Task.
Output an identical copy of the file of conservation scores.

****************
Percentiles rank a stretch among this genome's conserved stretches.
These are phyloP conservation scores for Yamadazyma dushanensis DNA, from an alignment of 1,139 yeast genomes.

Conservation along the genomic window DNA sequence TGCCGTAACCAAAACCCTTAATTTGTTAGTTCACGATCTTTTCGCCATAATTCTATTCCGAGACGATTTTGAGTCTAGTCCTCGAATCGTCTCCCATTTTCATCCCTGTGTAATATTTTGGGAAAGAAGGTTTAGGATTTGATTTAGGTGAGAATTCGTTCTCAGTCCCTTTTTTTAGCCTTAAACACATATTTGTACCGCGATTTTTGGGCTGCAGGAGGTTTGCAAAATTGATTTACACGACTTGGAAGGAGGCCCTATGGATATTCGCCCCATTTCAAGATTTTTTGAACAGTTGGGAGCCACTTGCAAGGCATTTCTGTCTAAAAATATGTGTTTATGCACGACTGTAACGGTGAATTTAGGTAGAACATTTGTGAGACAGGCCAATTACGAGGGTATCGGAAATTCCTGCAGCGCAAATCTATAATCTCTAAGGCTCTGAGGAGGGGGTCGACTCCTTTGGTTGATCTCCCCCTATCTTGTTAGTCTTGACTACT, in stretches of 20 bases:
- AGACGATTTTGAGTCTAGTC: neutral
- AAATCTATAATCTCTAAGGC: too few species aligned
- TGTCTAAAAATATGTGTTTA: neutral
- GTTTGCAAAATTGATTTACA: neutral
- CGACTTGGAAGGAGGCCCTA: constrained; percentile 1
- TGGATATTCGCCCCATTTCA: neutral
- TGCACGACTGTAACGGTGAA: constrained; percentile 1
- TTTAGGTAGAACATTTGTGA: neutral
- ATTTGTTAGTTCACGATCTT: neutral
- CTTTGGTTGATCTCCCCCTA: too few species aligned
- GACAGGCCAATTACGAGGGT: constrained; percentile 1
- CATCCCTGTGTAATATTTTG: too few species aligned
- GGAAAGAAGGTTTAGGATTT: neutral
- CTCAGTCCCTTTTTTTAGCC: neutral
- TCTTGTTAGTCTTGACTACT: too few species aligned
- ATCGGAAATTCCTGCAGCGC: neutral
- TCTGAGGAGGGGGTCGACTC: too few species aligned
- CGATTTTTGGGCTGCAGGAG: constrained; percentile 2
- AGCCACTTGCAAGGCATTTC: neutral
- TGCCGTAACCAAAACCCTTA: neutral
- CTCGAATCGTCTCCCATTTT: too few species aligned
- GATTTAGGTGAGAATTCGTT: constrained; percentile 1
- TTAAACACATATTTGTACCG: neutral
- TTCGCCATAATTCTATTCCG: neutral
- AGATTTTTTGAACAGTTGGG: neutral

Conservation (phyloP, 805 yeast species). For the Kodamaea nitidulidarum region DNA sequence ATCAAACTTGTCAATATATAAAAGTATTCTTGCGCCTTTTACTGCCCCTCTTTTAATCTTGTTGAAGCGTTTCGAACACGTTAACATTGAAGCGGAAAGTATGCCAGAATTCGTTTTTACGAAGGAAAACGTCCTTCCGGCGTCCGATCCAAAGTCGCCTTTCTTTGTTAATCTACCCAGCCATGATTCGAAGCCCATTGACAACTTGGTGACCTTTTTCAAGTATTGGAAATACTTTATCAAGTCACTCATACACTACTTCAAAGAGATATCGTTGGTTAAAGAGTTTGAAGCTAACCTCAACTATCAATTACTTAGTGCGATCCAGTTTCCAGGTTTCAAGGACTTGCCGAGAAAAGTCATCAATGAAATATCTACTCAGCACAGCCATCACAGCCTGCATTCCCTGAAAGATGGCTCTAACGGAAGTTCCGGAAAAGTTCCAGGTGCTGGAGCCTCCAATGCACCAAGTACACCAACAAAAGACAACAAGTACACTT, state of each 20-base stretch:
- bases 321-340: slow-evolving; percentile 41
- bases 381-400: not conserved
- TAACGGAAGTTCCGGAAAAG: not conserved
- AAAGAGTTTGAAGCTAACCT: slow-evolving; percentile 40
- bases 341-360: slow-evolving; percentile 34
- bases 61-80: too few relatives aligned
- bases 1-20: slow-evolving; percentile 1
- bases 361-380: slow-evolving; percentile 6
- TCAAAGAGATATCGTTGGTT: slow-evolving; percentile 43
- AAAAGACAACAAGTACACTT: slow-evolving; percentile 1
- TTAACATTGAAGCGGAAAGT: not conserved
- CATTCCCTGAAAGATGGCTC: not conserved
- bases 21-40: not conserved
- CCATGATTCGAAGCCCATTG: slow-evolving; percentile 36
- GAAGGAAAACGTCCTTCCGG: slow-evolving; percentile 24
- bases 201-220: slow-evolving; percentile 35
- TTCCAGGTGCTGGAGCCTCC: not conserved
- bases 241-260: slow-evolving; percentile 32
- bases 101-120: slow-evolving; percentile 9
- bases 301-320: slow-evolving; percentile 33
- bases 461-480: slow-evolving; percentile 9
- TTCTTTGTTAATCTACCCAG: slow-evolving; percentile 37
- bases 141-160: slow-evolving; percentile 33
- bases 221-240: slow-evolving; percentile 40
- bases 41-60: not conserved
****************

Percentiles rank a stretch among this genome's conserved stretches.
These are phyloP conservation scores for Yamadazyma dushanensis DNA, from an alignment of 1,139 yeast genomes.

Conservation along the genomic window DNA sequence TGCCGTAACCAAAACCCTTAATTTGTTAGTTCACGATCTTTTCGCCATAATTCTATTCCGAGACGATTTTGAGTCTAGTCCTCGAATCGTCTCCCATTTTCATCCCTGTGTAATATTTTGGGAAAGAAGGTTTAGGATTTGATTTAGGTGAGAATTCGTTCTCAGTCCCTTTTTTTAGCCTTAAACACATATTTGTACCGCGATTTTTGGGCTGCAGGAGGTTTGCAAAATTGATTTACACGACTTGGAAGGAGGCCCTATGGATATTCGCCCCATTTCAAGATTTTTTGAACAGTTGGGAGCCACTTGCAAGGCATTTCTGTCTAAAAATATGTGTTTATGCACGACTGTAACGGTGAATTTAGGTAGAACATTTGTGAGACAGGCCAATTACGAGGGTATCGGAAATTCCTGCAGCGCAAATCTATAATCTCTAAGGCTCTGAGGAGGGGGTCGACTCCTTTGGTTGATCTCCCCCTATCTTGTTAGTCTTGACTACT, in stretches of 20 bases:
- AGACGATTTTGAGTCTAGTC: neutral
- AAATCTATAATCTCTAAGGC: too few species aligned
- TGTCTAAAAATATGTGTTTA: neutral
- GTTTGCAAAATTGATTTACA: neutral
- CGACTTGGAAGGAGGCCCTA: constrained; percentile 1
- TGGATATTCGCCCCATTTCA: neutral
- TGCACGACTGTAACGGTGAA: constrained; percentile 1
- TTTAGGTAGAACATTTGTGA: neutral
- ATTTGTTAGTTCACGATCTT: neutral
- CTTTGGTTGATCTCCCCCTA: too few species aligned
- GACAGGCCAATTACGAGGGT: constrained; percentile 1
- CATCCCTGTGTAATATTTTG: too few species aligned
- GGAAAGAAGGTTTAGGATTT: neutral
- CTCAGTCCCTTTTTTTAGCC: neutral
- TCTTGTTAGTCTTGACTACT: too few species aligned
- ATCGGAAATTCCTGCAGCGC: neutral
- TCTGAGGAGGGGGTCGACTC: too few species aligned
- CGATTTTTGGGCTGCAGGAG: constrained; percentile 2
- AGCCACTTGCAAGGCATTTC: neutral
- TGCCGTAACCAAAACCCTTA: neutral
- CTCGAATCGTCTCCCATTTT: too few species aligned
- GATTTAGGTGAGAATTCGTT: constrained; percentile 1
- TTAAACACATATTTGTACCG: neutral
- TTCGCCATAATTCTATTCCG: neutral
- AGATTTTTTGAACAGTTGGG: neutral

Conservation (phyloP, 805 yeast species). For the Kodamaea nitidulidarum region DNA sequence ATCAAACTTGTCAATATATAAAAGTATTCTTGCGCCTTTTACTGCCCCTCTTTTAATCTTGTTGAAGCGTTTCGAACACGTTAACATTGAAGCGGAAAGTATGCCAGAATTCGTTTTTACGAAGGAAAACGTCCTTCCGGCGTCCGATCCAAAGTCGCCTTTCTTTGTTAATCTACCCAGCCATGATTCGAAGCCCATTGACAACTTGGTGACCTTTTTCAAGTATTGGAAATACTTTATCAAGTCACTCATACACTACTTCAAAGAGATATCGTTGGTTAAAGAGTTTGAAGCTAACCTCAACTATCAATTACTTAGTGCGATCCAGTTTCCAGGTTTCAAGGACTTGCCGAGAAAAGTCATCAATGAAATATCTACTCAGCACAGCCATCACAGCCTGCATTCCCTGAAAGATGGCTCTAACGGAAGTTCCGGAAAAGTTCCAGGTGCTGGAGCCTCCAATGCACCAAGTACACCAACAAAAGACAACAAGTACACTT, state of each 20-base stretch:
- bases 321-340: slow-evolving; percentile 41
- bases 381-400: not conserved
- TAACGGAAGTTCCGGAAAAG: not conserved
- AAAGAGTTTGAAGCTAACCT: slow-evolving; percentile 40
- bases 341-360: slow-evolving; percentile 34
- bases 61-80: too few relatives aligned
- bases 1-20: slow-evolving; percentile 1
- bases 361-380: slow-evolving; percentile 6
- TCAAAGAGATATCGTTGGTT: slow-evolving; percentile 43
- AAAAGACAACAAGTACACTT: slow-evolving; percentile 1
- TTAACATTGAAGCGGAAAGT: not conserved
- CATTCCCTGAAAGATGGCTC: not conserved
- bases 21-40: not conserved
- CCATGATTCGAAGCCCATTG: slow-evolving; percentile 36
- GAAGGAAAACGTCCTTCCGG: slow-evolving; percentile 24
- bases 201-220: slow-evolving; percentile 35
- TTCCAGGTGCTGGAGCCTCC: not conserved
- bases 241-260: slow-evolving; percentile 32
- bases 101-120: slow-evolving; percentile 9
- bases 301-320: slow-evolving; percentile 33
- bases 461-480: slow-evolving; percentile 9
- TTCTTTGTTAATCTACCCAG: slow-evolving; percentile 37
- bases 141-160: slow-evolving; percentile 33
- bases 221-240: slow-evolving; percentile 40
- bases 41-60: not conserved